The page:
Rolls-Royce Heritage Trust
Historical Series Reviews - Page 06
Hardbound, 304mm x 215mm x 29mm, 424 pages
Recommended Retail Price: £45 R-RHT Members, £60 non-members
562 B/W photos/illustrations
Reviewed by Kimble D. McCutcheon, 19 July 2017
Hucknall is the kind of book that technical history enthusiasts dream of. Full of intriguing technical details, it chronicles a 36-year span of innovation in aircraft engine installation and systems integration. It tells the story of the people behind this innovation, their hard work and clever approaches to solving problems. It may be the best organizational history I have ever read. The author spent his early career at Hucknall and his fondness for the place and its people is evident on every page. He is especially complimentary of Ray Dory, who managed the work at Hucknall for many years. This large-format hardbound book maintains the usual high R-RHT construction standards and is lavishly illustrated with photographs, tables and charts that are wonderfully captioned.
Rolls-Royce's interest in engine installation issues dates back to WWI, when R-R found that aircraft manufacturers often did not know as much about installing engines as they thought they did. In order to protect its engines, R-R became increasingly involved in engine installation and systems issues, eventually creating its own flight test establishments. The first of these was at Stag Lane, Edgeware, north London, where, in cooperation with de Havilland, R-R tested its Falcon X (later Kestrel) in a de Havilland DH.9A during late 1927 and early 1928. R-R was pleased with the Stag Lane success, but wanted complete control over the testing. With this in mind, a new flight test organization was established at Tollerton, near Nottingham. Tollerton had hangars and aircraft servicing facilities, but no offices, which required any engineering staff to commute from Derby. Work at Tollerton was so successful that by 1934 R-R had outgrown the facility and began looking for a place where the many test aircraft, development programs, and ancillary services could be collocated. R-R took over and refurbished the Mansfield Engineering Company's premises at Hucknall in late 1934 and by early 1935 had transformed it into a full-fledged flight test establishment, which remained in operation until 1971.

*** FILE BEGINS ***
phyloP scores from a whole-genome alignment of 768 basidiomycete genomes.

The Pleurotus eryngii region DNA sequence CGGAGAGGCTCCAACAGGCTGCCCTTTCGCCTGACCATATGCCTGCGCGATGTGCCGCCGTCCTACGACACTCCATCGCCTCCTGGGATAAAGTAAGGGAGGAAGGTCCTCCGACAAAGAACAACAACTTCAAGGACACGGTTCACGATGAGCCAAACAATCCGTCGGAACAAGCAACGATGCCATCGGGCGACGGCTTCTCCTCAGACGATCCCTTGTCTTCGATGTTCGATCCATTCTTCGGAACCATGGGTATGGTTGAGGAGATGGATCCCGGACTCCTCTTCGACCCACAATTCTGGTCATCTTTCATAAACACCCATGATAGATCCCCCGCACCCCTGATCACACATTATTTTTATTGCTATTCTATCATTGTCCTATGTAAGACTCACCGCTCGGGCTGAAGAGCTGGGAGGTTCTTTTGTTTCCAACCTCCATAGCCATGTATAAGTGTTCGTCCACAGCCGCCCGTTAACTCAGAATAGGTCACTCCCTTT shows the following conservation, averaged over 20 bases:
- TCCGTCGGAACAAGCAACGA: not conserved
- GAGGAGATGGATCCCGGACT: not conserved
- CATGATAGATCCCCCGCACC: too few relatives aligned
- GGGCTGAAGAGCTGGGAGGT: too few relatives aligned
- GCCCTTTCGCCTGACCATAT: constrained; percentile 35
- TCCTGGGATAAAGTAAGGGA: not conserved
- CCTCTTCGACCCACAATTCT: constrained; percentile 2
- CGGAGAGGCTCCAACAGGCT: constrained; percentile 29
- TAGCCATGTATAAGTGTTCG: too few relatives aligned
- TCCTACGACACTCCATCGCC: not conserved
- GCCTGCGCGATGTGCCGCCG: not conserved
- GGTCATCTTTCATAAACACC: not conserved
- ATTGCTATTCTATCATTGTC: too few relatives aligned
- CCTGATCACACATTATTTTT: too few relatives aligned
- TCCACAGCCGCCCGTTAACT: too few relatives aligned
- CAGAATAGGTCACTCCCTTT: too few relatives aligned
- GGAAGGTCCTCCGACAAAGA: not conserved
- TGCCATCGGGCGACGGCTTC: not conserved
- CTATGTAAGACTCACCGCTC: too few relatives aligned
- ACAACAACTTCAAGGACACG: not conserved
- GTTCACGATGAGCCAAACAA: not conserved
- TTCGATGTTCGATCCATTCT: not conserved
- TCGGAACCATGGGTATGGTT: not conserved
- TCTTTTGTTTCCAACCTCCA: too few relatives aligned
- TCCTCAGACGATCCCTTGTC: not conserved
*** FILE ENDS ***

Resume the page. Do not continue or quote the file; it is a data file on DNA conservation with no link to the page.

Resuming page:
Chapter Two, after discussions of work at Stag Lane and Tollerton, presents a year-by-year account of work at Hucknall from 1935 until the Establishment was closed in early 1971. This 197-page section is a delight, with in-depth discussion of the major programs and their technologies. One can follow the progress of numerous technical aspects, not to mention the inestimable contributions of Hucknall to Britain's WWII effort as it improved scores of aircraft types to address new threats, increase performance and enhance reliability. I cannot overstate the amount and quality of information presented here as it provides exceptional insight into just how much went into winning WWII, preparing for the Cold War, and ensuring the progress of civil transportation.
Chapter Three is dedicated to other non-flight-test work taken on by Hucknall, such as maintenance, repair and modification of service aircraft, wartime powerplant production and engine modification. Hucknall also, among other things, assembled a few airborne radar units, experimented with ground position indicators, developed a radio-controlled torpedo, and manufactured rocket thrust chambers.
The Index includes aircraft, engines, performance evaluations, installation systems/components, development disciplines, descriptions, test facilities, companies, places, personalities, memoranda, miscellaneous, illustrations, abbreviations and conversion factors.
As with all R-RHT publications, Hucknall is a great value. This reviewer highly recommends it.
The History of the Rolls-Royce RB211 Turbofan Engine
Softbound, 295mm x 210mm x 20mm, 326 pages
Recommended Retail Price:
Rolls-Royce Heritage Trust Historical Series No.47
Reviewed by Douglas Culy, 16 January 2015